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The West Wing Script Book: Six Teleplays by Aaron Sorkin (Newmarket Press, 416 pp., 3 b&w photos, $19.95 [USD] paperback) has been long awaited by fans of Sorkin's writing. The six scripts, chosen by Sorkin himself, are the pilot; "A Proportional Response"; "In the Shadow of Two Gunmen, Part I" and "Part II"; "17 People"; and "Two Cathedrals." These episodes are some of my favourites, and all would be in my top ten (but I can't help wishing "Shibboleth" was here, too). I think most fans of the show will concur that this collection of scripts represents the cream of Sorkin's crop. "A Proportional Response" is the episode that made me fall in love with the show (and I think you all know when the love affair crashed and burned, so we needn't go into that), and I loved reading the last scene, which is my favourite. The book (which lacks a dedication, which surprises me for some reason; Sorkin seems like the book-dedicating type, don'tcha think?) opens with a few pages of introduction by Sorkin, outlining how the TV show originated. Sorkin's at his best when he sticks to the informal, self-deprecating style of relating anecdotes and trading quips that has characterized much of the series (as Sam claims, "self-deprecation is the appetizer of charm"), and the reader gets a good taste of that in this introduction. Sorkin discusses his scriptwriting history briefly, to set the scene for the reader:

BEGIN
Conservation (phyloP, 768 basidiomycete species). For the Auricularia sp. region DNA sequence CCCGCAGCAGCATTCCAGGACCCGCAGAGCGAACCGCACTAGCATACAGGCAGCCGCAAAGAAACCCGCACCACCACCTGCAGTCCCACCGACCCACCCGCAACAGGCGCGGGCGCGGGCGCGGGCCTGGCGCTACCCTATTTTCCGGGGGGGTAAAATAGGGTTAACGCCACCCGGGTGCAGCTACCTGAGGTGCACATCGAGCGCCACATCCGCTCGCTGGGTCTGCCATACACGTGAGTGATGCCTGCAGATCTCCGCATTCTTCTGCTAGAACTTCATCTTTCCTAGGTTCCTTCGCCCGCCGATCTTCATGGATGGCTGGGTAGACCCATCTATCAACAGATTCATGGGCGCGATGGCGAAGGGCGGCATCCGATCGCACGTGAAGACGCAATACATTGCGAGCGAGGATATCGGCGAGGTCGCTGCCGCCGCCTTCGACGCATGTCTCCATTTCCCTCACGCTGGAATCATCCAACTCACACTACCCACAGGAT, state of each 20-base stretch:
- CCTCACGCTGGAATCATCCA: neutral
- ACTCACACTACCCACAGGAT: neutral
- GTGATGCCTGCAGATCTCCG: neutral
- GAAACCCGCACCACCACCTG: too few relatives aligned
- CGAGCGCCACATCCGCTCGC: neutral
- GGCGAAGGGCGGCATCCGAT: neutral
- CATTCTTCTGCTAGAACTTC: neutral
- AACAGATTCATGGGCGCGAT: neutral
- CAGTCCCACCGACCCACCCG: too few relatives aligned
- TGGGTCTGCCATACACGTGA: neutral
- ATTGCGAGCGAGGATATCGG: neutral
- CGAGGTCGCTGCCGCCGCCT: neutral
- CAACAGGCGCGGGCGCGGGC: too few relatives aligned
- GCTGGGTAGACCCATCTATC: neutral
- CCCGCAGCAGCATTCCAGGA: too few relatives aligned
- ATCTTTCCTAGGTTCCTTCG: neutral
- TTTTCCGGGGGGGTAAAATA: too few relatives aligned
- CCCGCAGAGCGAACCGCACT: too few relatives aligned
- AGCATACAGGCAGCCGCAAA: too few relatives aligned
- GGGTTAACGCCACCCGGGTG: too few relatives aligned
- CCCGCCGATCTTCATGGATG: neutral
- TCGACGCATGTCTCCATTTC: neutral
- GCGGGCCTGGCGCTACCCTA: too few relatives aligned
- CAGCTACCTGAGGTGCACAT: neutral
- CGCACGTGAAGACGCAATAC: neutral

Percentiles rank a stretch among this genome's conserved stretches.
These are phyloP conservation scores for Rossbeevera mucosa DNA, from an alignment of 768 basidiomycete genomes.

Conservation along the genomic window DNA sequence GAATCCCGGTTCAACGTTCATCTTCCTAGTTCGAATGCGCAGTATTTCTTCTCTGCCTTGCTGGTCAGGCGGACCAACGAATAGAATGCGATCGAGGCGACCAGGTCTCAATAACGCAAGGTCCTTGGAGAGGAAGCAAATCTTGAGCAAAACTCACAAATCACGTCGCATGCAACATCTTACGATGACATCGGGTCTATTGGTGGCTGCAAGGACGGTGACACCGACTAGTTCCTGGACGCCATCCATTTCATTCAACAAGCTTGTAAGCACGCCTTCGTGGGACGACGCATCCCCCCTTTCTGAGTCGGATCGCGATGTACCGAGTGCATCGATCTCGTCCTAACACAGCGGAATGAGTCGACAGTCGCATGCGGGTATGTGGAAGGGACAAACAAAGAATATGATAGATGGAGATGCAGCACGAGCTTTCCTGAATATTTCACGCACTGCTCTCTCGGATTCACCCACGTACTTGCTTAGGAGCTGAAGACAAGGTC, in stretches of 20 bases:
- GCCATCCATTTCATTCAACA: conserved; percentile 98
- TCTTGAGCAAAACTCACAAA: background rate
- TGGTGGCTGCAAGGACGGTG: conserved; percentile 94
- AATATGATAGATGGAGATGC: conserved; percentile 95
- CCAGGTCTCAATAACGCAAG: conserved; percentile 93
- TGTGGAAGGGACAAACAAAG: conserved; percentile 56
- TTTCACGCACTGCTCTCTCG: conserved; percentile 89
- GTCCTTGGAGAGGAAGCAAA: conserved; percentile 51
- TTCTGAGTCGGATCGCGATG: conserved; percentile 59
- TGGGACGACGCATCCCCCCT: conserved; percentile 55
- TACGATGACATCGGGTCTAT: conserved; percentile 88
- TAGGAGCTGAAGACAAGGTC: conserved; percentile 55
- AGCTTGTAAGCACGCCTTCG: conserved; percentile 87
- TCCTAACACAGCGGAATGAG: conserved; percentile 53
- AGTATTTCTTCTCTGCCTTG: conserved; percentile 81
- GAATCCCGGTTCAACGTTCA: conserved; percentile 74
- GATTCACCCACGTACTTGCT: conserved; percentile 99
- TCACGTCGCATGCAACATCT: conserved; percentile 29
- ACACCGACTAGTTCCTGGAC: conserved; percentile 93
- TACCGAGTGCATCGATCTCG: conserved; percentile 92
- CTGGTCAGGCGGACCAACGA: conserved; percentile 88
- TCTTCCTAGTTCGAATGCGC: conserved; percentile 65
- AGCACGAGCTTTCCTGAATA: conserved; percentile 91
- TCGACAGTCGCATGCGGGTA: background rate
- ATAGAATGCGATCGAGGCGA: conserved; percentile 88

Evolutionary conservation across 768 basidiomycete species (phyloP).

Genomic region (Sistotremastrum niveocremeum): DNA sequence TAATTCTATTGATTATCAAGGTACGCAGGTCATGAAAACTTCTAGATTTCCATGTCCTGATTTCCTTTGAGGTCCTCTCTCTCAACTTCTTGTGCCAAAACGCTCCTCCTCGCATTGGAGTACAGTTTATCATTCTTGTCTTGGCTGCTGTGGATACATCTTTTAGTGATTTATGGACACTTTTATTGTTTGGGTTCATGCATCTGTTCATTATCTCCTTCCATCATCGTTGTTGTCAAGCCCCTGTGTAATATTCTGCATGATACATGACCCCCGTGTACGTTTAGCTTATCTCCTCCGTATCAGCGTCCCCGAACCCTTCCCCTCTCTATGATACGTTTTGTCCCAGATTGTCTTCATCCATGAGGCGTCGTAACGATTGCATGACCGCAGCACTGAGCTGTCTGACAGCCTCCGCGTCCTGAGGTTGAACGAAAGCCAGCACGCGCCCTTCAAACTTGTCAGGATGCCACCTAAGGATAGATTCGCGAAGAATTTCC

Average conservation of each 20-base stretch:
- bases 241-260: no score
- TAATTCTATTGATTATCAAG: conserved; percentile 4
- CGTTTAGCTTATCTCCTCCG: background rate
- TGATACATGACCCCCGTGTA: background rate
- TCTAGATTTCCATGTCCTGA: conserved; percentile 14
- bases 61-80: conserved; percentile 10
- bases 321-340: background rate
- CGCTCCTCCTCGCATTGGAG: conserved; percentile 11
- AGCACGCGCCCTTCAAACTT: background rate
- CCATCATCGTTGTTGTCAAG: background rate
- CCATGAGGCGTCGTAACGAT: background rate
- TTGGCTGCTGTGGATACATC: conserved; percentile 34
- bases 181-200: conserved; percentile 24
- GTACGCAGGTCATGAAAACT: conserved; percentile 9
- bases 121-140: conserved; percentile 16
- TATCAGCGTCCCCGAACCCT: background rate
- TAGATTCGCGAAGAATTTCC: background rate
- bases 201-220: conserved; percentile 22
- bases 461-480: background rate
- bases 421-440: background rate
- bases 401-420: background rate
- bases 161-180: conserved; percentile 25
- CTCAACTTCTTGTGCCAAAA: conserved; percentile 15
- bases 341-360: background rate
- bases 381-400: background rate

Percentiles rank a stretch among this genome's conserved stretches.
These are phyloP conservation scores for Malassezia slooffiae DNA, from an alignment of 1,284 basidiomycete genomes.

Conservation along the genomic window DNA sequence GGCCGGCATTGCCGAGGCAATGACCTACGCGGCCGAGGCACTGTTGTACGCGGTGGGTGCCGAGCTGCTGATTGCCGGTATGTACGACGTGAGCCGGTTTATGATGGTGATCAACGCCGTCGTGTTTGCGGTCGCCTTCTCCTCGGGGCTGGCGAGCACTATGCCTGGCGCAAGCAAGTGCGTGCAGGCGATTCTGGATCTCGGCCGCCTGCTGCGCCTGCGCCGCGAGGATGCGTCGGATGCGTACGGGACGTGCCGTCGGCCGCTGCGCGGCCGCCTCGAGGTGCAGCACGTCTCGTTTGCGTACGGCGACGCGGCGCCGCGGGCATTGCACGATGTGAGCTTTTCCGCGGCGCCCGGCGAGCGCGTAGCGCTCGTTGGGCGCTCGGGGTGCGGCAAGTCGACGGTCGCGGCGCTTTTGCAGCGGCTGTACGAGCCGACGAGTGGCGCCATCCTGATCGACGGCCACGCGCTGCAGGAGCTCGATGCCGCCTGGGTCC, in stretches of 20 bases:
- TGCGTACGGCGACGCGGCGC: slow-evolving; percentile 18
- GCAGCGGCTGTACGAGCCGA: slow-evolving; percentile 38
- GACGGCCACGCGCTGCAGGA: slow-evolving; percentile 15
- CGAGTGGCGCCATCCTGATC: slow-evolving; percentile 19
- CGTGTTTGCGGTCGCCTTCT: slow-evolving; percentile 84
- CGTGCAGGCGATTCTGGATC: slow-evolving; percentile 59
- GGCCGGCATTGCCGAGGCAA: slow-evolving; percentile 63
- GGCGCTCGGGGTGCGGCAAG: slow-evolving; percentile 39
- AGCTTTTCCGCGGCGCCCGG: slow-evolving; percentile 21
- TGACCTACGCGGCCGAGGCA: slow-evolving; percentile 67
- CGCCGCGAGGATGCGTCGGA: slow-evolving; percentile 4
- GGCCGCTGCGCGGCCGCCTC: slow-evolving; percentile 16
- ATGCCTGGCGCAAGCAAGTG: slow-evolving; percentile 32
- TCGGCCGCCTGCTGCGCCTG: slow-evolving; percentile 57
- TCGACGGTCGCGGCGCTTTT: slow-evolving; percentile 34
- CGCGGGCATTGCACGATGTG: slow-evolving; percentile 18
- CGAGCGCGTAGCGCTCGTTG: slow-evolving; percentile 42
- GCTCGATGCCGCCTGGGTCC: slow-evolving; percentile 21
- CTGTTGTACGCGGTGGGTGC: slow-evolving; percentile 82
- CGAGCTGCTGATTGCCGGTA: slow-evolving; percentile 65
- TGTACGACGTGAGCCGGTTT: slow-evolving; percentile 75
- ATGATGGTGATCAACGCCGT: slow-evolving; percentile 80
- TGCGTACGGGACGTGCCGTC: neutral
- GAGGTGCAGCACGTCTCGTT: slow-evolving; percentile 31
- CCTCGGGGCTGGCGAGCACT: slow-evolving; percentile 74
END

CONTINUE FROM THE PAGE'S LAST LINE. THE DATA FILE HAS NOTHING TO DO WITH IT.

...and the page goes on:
My first play, A Few Good Men, opened on Broadway when I was 28 and didn't close for another 497 performances. I followed that with an off-Broadway disaster called Making Movies. I followed that with a screen adaptation of A Few Good Men and then Malice and then The American President. I followed The American President with a 28 day stay at the Hazelden Centre in Minnesota to kick a cocaine habit. And I followed Hazelden with day work. It saved me from having to come up with an idea. And the nights. And the white piece of paper.Sorkin describes being pushed by various people into the idea of writing a show about senior White House staffers, and states, "Following my usual routine, I thought about the pilot for six months, and wrote it in four days. John [Wells] liked it. Warner Bros. liked it. Then I finally caught a break. NBC didn't want to do it." He enumerates various silly reasons executives have given throughout television history for why certain shows can't be done (among the silliest: "You can't have people with mustaches on TV" -- I guess Tom Selleck showed them), along with NBC's objections to Sorkin's pilot ("Washington shows/political shows don't work"). For the time being, the script just sat on a shelf.